In addition, some non-psychiatric drugs may affect the level of serotonin in the bloodstream. For this reason, it's essential that all your doctors who prescribe medications always know all medications and supplements you are currently taking.
All of these drugs and substances affect the neurotransmitter serotonin in some way. Some block nerve receptors; some block reuptake; some slow the breakdown of serotonin; some increase the release of serotonin (for an example, see Street Drugs and BP: Ecstasy). Some people's bodies are naturally slower than usual at metabolizing serotonin. Nolan and Scoggin reported that patients with vascular disease are at increased risk for serotonin syndrome. (See Messengers of the Brain for a simplified description of the way some of these functions work.)
Almost all antidepressants contain a warning that patients should wait at least two weeks (sometimes more) between changing between an MAOI-type drug and another type of antidepressant (in either direction). One of the main reasons for this is the danger that having both types of drugs in one's system can lead to serotonin syndrome. Prozac (fluoxetine) in particular takes several weeks to be flushed out of the body.
The most frequent symptoms of serotonin syndrome include:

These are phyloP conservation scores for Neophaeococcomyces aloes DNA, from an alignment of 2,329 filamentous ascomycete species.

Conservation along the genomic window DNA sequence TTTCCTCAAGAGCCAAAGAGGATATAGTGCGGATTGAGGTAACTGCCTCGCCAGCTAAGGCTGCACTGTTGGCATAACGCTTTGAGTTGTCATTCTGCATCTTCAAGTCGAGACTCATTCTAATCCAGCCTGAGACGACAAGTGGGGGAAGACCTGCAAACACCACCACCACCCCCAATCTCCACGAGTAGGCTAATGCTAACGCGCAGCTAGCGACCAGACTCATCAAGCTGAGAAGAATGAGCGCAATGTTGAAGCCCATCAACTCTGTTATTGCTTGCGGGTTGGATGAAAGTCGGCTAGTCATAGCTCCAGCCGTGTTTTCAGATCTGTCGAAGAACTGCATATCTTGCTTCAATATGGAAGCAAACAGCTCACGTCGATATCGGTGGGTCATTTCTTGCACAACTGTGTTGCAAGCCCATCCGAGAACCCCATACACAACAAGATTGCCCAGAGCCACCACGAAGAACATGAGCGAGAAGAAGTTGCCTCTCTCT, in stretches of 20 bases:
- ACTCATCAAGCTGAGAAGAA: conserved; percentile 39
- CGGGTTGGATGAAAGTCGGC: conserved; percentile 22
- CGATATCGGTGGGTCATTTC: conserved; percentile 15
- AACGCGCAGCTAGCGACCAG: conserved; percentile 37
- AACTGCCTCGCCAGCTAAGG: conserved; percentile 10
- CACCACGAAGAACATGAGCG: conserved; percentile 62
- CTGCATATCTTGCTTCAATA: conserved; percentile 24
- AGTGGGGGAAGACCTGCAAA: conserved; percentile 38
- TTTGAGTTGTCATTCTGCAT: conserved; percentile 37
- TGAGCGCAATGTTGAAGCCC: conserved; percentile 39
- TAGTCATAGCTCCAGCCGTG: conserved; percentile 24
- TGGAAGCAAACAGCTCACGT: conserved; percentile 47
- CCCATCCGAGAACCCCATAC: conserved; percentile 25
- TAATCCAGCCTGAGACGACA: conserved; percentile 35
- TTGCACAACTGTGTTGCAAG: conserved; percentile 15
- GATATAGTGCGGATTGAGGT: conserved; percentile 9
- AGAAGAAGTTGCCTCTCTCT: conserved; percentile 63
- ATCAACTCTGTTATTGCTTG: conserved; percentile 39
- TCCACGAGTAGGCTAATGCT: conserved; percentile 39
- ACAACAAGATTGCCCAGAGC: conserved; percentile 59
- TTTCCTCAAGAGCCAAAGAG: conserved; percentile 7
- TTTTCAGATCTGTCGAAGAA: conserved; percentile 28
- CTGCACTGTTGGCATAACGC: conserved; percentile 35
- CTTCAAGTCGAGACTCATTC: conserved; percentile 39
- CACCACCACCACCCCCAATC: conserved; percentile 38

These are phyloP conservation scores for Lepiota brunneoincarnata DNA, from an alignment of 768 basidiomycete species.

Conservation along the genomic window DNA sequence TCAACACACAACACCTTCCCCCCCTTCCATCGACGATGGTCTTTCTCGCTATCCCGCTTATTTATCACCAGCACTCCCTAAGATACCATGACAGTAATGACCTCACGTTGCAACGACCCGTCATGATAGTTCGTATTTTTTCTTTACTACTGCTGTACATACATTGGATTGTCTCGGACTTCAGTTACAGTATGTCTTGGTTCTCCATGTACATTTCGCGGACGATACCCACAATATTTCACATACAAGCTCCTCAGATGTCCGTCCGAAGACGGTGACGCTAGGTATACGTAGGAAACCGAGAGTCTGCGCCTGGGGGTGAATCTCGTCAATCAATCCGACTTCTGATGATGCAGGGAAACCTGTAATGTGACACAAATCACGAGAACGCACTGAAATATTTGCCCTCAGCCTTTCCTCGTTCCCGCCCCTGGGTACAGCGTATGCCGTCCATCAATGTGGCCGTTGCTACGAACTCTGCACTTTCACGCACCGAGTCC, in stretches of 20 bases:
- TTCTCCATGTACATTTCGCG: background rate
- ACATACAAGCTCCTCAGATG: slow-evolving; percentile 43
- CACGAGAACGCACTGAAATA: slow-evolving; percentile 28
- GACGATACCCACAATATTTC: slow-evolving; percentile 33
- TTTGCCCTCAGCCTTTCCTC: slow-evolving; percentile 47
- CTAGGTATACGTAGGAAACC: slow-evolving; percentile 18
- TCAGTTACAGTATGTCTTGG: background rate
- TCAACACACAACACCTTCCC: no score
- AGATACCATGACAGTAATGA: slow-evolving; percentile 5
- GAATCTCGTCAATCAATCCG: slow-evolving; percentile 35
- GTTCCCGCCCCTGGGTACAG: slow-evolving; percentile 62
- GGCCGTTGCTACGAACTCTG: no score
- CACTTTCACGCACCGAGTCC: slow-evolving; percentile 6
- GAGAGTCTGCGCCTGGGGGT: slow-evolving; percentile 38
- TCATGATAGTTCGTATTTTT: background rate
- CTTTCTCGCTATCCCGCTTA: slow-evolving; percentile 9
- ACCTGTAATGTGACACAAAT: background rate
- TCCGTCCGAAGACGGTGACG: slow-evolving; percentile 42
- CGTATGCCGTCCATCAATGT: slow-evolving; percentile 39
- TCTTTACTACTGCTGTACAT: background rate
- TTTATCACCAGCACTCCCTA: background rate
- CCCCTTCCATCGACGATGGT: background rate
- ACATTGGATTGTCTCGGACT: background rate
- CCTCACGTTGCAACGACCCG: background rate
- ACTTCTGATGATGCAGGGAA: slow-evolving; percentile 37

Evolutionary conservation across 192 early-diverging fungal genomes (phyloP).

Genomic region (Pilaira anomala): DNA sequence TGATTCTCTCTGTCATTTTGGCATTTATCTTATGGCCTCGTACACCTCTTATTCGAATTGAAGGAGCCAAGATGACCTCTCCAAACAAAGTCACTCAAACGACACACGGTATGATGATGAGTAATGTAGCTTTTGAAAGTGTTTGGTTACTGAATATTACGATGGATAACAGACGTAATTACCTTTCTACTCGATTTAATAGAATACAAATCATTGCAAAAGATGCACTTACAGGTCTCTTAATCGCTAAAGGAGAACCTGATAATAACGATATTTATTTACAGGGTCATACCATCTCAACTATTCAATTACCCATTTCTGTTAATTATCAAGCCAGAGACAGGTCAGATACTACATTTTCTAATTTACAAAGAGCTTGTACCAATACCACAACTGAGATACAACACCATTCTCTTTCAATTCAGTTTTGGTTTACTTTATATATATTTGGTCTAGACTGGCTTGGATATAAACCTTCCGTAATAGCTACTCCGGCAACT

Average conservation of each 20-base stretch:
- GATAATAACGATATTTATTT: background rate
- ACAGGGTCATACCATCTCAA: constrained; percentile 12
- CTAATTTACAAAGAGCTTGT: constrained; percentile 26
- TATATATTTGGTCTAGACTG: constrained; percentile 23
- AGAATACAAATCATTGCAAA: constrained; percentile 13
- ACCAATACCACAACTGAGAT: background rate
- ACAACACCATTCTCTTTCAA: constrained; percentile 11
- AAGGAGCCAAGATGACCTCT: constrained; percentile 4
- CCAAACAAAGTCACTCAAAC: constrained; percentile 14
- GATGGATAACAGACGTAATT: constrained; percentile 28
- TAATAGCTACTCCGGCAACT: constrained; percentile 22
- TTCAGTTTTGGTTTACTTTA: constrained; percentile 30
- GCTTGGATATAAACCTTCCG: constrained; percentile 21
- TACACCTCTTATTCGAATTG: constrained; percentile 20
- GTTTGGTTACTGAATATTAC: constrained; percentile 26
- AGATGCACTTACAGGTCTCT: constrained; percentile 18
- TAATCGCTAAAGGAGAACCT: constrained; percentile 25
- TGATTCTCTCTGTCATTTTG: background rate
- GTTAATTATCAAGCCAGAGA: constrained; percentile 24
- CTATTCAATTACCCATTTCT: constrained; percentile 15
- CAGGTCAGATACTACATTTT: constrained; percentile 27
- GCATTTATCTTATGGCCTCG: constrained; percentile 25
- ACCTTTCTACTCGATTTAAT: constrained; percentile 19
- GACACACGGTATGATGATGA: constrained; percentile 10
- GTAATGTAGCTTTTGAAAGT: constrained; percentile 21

- Sudden jerky or shock-like movements
- Flushing or paleness
- Slow or fast pulse
- Muscle rigidity
- Profuse sweating
- Poor coordination
- Rapid breathing
- Irregular heartbeat
- High blood pressure
The first line of treatment is to discontinue all drugs that affect serotonin. Benzodiazepines may be helpful to relieve muscular symptoms, and supportive treatment may be necessary for conditions such as respiratory distress. Drugs that specifically act against serotonin can be useful as well.
In most cases, symptoms subside quickly once this is done and the patient recovers fully. However, it should be emphasized that serotonin syndrome can be fatal, so it is important to seek help immediately if you or a loved one should experience any of the above symptoms shortly after starting a new antidepressant or changing from one to another.
SSRI Discontinuation Syndrome
It should be noted that some of the same symptoms listed above may also occur when a person abruptly stops taking an antidepressant or tapers it off too quickly. Agitation, headaches, shock-like sensations, poor coordination, chills and impaired concentration are some of the characteristics common to both syndromes. See SSRI Discontinuation Syndrome for an in-depth look at that condition.
Disclaimer: This is not intended to be all-inclusive or to replace information provided by your doctor.
Nolan, S., and Scoggin, J. A. "Serotonin Syndrome: Recognition and Management." US Pharmacist 23:2. Retrieved July 26, 2006 from http://www.uspharmacist.com/oldformat.asp?url=newlook/files/feat/acf2fa6.htm.
Gomersall, C. "Serotonin Syndrome." July 2006. Retrieved July 26, 2006 from http://www.aic.cuhk.edu.hk/web8/serotonin%20syndrome.htm.
HealthyPlace.com. "Monoamine Oxydase Inhibitors (MAOIs)." Retrieved July 26, 2006. [No longer online]